Japan has logged a huge trade deficit. Official figures for July indicate that slowing growth in Asia and the eurozone's protracted debt crisis are taking a high toll on the country's export abilities.
Japan's foreign trade in July showed a shortfall of 517.4 billion yen ($6.5 billion, 5.21 billion euros), official data indicated on Wednesday. It was the largest ever deficit for the month and almost twice the 275 billion yen that had been forecast by analysts.
The figures also marked a drastic change from the previous month when Japan was still able to record a small surplus of 60.3 billion yen.
The marked change in July was attributed to Europe's debt-stricken economies and lower growth rates in Asian nations, including China.
"The recent trend in which weakness in China and Europe has been putting major downward pressure on Japan's trade is getting even more serious," said Global Market Research Strategist Takahiro Sekido.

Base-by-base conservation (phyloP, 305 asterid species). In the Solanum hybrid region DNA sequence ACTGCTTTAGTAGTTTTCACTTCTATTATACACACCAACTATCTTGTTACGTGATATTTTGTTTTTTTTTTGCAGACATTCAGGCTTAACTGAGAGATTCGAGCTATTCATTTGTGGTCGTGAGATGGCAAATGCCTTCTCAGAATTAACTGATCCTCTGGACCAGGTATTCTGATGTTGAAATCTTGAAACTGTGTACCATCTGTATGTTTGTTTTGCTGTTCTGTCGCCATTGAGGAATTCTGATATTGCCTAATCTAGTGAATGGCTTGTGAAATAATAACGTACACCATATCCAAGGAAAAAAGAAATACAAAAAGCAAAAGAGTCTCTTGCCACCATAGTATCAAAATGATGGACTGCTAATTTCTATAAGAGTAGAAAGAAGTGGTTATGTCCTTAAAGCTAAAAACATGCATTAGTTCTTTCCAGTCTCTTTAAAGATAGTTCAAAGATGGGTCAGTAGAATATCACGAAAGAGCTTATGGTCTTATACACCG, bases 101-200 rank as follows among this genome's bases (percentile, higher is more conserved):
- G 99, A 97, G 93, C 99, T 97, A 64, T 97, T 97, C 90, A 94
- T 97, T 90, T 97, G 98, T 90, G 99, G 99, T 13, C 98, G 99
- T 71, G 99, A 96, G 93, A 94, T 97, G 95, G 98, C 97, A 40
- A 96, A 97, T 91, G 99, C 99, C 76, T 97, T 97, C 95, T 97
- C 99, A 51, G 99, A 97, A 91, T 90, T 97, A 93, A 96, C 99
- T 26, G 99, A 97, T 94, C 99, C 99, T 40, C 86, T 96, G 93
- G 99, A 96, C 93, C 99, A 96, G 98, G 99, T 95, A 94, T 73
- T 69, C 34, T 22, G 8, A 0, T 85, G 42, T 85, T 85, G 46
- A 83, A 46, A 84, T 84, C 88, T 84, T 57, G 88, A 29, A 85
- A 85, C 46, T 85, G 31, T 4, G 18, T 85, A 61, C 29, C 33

US the only ray of hope?
The figures telling a tale of huge trade imbalances may prompt the Bank of Japan to take preemptive action to shore up the economy in which exports play a vital role. Shipments abroad dipped by 8.1 percent to 5.31 trillion yen, with the volume of electronic parts decreasing, but the volume of automobile exports rising.
Exports to the 27-member European Union plunged by a staggering 25.1 percent year-on-year. Imports from the EU by contrast rose 10.6 percent, leaving Japan with a deficit of 95.2 billion yen with crisis-stricken European trade partners.
Mizuho Securities research and Consulting Senior Economist Norio Miyagawa said Japan would take some time to reverse the situation, but added that an economic pick-up seen lately in the US offered some hope for a more balanced development in the months ahead.